Recent Court and Fed Actions Promise New Interpretations of Wage and Hour Rules to Come - American Society of Employers - Anonym

Recent Court and Fed Actions Promise New Interpretations of Wage and Hour Rules to Come

Last week the U.S. Supreme Court heard arguments on another case that, together with one it ruled on earlier this year, could further change the way non-exempt workers are compensated for time before and after their actual work times. Not to be upstaged by the Supreme Court, the White House itself has directed the Department of Labor to reinterpret (again) the definitions of exempt/non-exempt employment. If nothing else, these developments will give HR professionals and labor attorneys plenty of new rules to keep up on.

Earlier this year the U.S. Supreme Court ruled that donning and doffing protective gear, because the gear was “both designed and used to cover the body,” (as distinct from equipment like helmets, safety glasses or ear plugs, which are safety equipment) was considered the same as “changing clothes” under section 203 (o) of the FLSA, and therefore non-compensable time. The case was Sandifer et al. v. United States Steel Corp.

Last week the Supreme Court heard arguments on another Wage and Hour case, Integrity Staffing Solutions v. Busk. In this case, contract warehouse workers for Amazon argued that the time they spent going through mandatory security checks at the end of their shifts—reportedly up to 25 minutes or longer—should be compensable. The employer, invoking the Portal to Portal Act of 1947, argued that the time is only checkout time and therefore non-compensable. Under existing wage and hour law, time spent performing tasks that are integral and indispensable, or beneficial to the employer, are compensable.

Interestingly, the judges took notice of, and reference to, a case from long ago in their own world. It was the case of a judge who had his clerks come in early to prepare his breakfast before sessions. The issue of whether those duties were preliminary or postliminary to the job, and therefore non-compensable, became part of the current discussion. Arguing for the government in the present case, the Assistant to the Solicitor General asserted that no, those duties would not be compensable because they were postliminary or preliminary. Also interesting is the fact that the government in this case is siding with the employer. Observers suspect that is because the government itself has large numbers of employees suing it over wages for performing similar unpaid tasks. They see irony in the government’s stance, in the light of its very public and muscular support for raising the minimum wage and extending overtime rights to a broader swath of the workforce (see below).

Further arguments revolved around the lengthy amounts of time required to go through the security checks and whether the requirement itself was a “principal activity” of the job. Business losses due to employee theft each year are in the billions of dollars; therefore security systems that include checking employees as they come and go are nothing new. To date, they have not been considered work time. It was pointed out that the reason for the lengthy amounts of time required was inadequate staffing of security personnel. Nevertheless, Plaintiff’s attorney argued that the fact that the employer directed and required the process was sufficient to consider the activity time worked. Commentators on the oral arguments saw a split among the judges.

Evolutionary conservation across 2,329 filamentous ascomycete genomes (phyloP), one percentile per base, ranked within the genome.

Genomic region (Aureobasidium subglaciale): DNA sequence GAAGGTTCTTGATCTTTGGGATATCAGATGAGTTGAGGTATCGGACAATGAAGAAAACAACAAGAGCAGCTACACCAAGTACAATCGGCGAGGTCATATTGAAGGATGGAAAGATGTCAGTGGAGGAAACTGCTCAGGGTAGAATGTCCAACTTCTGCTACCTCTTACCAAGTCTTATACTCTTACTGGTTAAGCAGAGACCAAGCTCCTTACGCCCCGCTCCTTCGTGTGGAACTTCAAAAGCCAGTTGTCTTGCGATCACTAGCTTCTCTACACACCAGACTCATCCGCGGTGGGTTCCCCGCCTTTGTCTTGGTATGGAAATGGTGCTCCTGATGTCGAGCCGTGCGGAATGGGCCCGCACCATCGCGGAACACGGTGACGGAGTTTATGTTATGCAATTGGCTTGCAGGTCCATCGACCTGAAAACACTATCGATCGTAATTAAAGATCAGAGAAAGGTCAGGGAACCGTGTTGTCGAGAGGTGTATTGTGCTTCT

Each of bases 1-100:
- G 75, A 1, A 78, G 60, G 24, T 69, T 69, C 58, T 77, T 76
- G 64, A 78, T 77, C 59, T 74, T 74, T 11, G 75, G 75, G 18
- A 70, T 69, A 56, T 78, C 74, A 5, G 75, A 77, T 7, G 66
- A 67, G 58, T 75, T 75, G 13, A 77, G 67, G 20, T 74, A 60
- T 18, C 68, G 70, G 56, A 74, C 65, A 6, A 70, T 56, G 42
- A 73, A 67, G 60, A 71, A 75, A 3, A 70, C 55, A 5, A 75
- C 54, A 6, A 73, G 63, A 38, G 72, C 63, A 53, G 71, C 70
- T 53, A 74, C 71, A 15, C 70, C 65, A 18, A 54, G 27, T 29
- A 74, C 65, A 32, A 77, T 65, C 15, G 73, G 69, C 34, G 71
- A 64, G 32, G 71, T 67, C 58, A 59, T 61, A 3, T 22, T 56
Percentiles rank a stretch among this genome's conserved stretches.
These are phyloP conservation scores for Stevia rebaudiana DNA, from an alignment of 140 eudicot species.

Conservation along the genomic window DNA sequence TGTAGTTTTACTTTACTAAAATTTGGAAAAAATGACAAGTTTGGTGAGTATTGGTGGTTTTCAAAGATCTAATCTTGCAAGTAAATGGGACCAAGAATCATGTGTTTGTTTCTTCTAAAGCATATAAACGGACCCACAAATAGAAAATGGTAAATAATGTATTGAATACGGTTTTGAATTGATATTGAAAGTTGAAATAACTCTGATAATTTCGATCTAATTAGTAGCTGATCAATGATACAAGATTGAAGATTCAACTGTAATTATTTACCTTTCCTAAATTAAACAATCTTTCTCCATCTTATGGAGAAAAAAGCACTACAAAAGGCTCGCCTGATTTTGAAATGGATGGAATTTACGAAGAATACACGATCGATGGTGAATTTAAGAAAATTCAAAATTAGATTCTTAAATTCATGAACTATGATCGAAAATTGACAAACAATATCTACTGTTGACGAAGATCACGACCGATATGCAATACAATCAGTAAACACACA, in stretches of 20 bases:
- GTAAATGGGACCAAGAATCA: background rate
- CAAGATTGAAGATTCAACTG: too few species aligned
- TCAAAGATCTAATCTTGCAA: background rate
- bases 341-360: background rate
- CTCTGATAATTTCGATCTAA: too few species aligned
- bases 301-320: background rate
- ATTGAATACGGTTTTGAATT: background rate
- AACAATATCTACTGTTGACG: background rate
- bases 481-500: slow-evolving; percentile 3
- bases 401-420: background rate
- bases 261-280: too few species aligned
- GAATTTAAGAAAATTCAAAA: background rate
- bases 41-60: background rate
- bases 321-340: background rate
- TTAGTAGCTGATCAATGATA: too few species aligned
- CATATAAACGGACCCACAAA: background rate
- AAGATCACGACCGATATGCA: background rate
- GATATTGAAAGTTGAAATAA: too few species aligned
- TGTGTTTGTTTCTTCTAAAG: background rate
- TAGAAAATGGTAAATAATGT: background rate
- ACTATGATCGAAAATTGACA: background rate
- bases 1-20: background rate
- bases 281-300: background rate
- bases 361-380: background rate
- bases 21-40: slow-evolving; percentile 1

Another case the Supreme Court will rule on this term is an appeal of Mortgage Bankers Association v. Harris, 720 F.3d 966 (D.C. Cir. 2013), a decision that came out of the the D.C. Appeals Court. Depending on its decision, the Supreme Court could restrain administrative agencies like the Department of Labor from flip-flopping their interpretations of regulations from one White House administration to the next.

Concurrently, and not coincidentally, President Obama has directed the Department of Labor to review the definition of exempt classifications under Wage and Hour. The President’s memorandum states three considerations to the DOL:

  • Update existing protections in keeping with the intention of the Fair Labor Standards Act.
  • Address the changing nature of the American workplace.
  • Simplify the overtime rules to make them easier for both workers and businesses to understand and apply.

New regulations would change some basics of wage and hour regulations as they pertain to the classification of exempt employees. The DOL blog explains the government’s position and intentions in revising the rules:

". . . (the) exceptions were originally designed to only apply to well-compensated employees with greater job security, more bargaining power, and higher potential for promotion. So as long as these professionals earned above a certain salary threshold, they were not entitled to overtime. Unfortunately, that salary threshold has only been updated twice in the last 40 years, so the exception is capturing employees who just don’t make that much."

These proposed regulations are anticipated to be out in the first quarter of 2015. ASE will be ready with a  Hot Button Briefing program when the regulations come out.

Sources: Proskauer RoseLaw.com Supreme Court Briefs; U.S. Department of Labor; The New York Times 10/3/14

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